Real Estate Market Weakens Slightly in 2018

Malibu Home Sales 2015-18

Well, prices can’t go up every year. Malibu has had a nice run of real estate value appreciation since 2012, with six consecutive years of positive results taking the median price of a Malibu home sale from $2,075,000 in 2011 to $3.65 million during 2017. Last year, values took a pause.

Every indicator of home sale production took a small drop last year, leading off with the total number of sales units: A measly drop from about 250 units in most recent years to 242 last year was respectable. But the industry felt a slowing after the summer that mirrored a more pronounced slackening in the Southern California region. Then, the fire hit on Nov. 9, practically shutting down the industry for the final two months.

Nevertheless, even as sales nearly maintained their pace, values did not. Despite the supply and demand components remaining steady during the year, prices still dragged. In the end, Malibu took an 11 percent hit as the median price fell from $3.65 million to $3.25 million. The last time Malibu experienced a drop at all was 2011, when local real estate absorbed a 14 percent statistical whack in values. It should be noted, however, down years for our coast are rare. Since 1995, clear reductions in values have only occurred in 2001, 2009, 2011 and last year. The other 19 years were pretty close to even or distinctly positive.

The final results for the year were boosted by two deals that topped $85 million, on the Malibu Road bluffs and especially on Carbon Beach, where a $110 million price tag was the highest in Southern California history. Generally, however, the very high end sputtered slightly ($20 million deals dropped from 12 in ‘17 to seven last year) and the year was highlighted more by sales below the $3.65 million median benchmark of 2017. Furthermore, activity and sales at Malibu’s west end were essentially put on hold after the fire. [My next column will focus on the fire and its likely effects on the marketplace, with a review of what happened at Malibu’s east end after the 1993 fire.]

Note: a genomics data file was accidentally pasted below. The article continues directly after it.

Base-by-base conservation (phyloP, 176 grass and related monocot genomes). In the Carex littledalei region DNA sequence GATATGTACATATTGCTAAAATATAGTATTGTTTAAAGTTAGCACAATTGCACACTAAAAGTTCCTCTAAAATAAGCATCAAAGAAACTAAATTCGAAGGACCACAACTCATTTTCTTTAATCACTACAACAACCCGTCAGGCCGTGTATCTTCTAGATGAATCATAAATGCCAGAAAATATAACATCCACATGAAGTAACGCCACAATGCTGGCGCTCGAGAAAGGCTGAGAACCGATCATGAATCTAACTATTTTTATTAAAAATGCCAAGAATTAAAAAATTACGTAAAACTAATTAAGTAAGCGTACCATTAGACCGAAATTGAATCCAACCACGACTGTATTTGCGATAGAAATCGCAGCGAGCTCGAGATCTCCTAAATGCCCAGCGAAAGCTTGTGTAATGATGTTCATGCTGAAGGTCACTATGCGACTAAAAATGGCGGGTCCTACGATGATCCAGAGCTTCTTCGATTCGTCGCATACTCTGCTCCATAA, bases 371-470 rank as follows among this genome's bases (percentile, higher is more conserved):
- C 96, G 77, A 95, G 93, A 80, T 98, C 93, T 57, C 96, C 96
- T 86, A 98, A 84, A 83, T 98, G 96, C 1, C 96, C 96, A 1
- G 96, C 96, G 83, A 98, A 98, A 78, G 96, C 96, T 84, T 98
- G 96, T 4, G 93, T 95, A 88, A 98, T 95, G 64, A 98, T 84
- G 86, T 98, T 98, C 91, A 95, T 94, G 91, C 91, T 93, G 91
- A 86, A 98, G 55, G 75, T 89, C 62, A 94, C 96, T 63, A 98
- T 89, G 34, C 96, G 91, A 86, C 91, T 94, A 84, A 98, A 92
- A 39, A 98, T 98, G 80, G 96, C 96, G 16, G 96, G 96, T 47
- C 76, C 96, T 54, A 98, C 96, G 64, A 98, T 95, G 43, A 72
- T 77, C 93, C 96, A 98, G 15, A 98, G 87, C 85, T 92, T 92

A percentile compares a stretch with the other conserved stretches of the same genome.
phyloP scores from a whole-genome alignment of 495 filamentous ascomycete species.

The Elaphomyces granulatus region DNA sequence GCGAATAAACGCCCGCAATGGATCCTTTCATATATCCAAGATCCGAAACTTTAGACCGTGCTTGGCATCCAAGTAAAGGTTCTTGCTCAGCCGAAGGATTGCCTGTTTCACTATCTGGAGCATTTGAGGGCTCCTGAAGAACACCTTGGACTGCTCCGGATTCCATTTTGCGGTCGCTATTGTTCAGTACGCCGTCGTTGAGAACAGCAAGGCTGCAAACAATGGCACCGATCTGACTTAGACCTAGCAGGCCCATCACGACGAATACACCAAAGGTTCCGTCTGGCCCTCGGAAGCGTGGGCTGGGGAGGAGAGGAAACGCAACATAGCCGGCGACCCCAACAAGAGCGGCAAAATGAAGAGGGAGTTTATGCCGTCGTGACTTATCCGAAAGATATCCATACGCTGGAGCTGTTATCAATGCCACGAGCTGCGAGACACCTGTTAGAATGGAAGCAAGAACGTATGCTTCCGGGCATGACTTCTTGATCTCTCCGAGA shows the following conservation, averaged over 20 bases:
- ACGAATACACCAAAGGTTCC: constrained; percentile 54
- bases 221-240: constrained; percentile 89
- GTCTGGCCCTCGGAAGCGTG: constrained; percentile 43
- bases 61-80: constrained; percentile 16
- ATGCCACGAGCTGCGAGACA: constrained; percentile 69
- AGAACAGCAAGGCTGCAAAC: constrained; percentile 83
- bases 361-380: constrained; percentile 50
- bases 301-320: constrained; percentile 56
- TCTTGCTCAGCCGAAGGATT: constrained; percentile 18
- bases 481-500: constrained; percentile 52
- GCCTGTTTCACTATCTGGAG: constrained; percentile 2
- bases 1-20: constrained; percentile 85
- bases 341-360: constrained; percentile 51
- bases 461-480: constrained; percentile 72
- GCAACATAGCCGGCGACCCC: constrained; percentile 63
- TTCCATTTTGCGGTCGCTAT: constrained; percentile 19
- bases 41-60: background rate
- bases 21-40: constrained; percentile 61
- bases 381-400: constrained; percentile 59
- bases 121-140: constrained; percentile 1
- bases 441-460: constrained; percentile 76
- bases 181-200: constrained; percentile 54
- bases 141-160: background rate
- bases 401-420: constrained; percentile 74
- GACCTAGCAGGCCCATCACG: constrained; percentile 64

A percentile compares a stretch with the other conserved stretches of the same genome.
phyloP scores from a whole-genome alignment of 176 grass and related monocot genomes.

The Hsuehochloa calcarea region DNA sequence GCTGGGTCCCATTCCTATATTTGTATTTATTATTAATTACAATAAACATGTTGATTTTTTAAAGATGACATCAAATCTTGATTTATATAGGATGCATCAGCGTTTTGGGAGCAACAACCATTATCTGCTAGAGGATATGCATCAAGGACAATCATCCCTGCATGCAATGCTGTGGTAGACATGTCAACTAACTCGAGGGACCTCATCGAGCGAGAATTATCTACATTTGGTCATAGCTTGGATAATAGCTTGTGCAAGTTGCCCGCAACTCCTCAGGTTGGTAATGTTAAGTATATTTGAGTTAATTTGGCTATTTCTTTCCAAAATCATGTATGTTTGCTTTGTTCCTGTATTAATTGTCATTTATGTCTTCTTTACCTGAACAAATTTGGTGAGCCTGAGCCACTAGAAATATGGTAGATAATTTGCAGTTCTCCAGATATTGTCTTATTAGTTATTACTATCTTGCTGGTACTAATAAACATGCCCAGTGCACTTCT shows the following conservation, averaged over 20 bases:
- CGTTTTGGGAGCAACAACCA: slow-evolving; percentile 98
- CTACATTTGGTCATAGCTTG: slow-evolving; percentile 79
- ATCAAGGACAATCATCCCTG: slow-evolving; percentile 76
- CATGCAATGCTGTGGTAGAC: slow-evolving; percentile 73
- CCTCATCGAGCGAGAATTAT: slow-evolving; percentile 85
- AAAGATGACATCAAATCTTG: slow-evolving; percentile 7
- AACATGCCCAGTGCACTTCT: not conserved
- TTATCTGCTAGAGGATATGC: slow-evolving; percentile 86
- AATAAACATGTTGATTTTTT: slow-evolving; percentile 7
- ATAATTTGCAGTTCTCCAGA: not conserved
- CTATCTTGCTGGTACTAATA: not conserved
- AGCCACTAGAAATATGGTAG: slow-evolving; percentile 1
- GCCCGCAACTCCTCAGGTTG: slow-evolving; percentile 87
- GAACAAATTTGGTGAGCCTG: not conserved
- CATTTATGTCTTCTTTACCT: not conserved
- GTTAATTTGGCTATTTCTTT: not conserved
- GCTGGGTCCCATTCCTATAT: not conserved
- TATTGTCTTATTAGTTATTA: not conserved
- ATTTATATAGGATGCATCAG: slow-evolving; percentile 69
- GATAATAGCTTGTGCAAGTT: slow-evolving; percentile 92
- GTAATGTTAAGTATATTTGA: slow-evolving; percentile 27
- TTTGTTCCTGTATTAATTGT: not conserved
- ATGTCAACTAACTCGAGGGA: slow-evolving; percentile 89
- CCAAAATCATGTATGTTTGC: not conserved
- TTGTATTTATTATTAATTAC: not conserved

The adjacent chart shows a summary of the Malibu marketplace for single-family homes in the past four years. Condominiums and mobile homes are excluded. Only properties with a 90265 ZIP code are included. 

The sales were split up between 59 on the beach and bluffs and 183 on the “land side,” away from the sand—both very typical numbers of recent years. Nevertheless, prices slid downward for the average sale price in both locations, as well as the median on the land side. The average sale price of all sales ($1,389,712,000 in volume divided by the 242 sales) came out to about $5.7 million, a slight drop also.

Optimistically, however, the trend line is upward over the past many years. A one-year pause is a normal phenomenon over Malibu real estate history. For example, 1997-2006 saw healthy appreciation every year—with the one exception of 2001, which performed similar to last year, with a slight correction. Going into 2019, the inventory of homes available for sale is currently extremely low; buyers may find it difficult to successfully negotiate ever lower prices faced with such few current buying choices. Furthermore, the number of homes that exist in Malibu just went down 15 percent; undamaged homes scored an immediate jump in value, in theory at least—a whole ‘nother future discussion.

The condo market in Malibu did much better than the house market in 2018, and posted some positive gains on the strength of a very robust year for beach-adjacent and beach-nearby condos, in contrast to a poor year for lower-priced units. [Another future column topic.]

Every year, the percentage of actual sales reported in the local Multiple Listing Service decreases, which causes some reporting discrepancies and shortcomings among the public media. These statistics herein, however, reflect many searches of public records throughout the year, using various searching sources, and include data of several dozen bona fide transactions that were conducted privately. A trickle of yet-undiscovered sales will surely follow over time, but have little impact on the averages.

Rick Wallace has been a Realtor in Malibu for 31 years and a local real estate columnist for 25 years.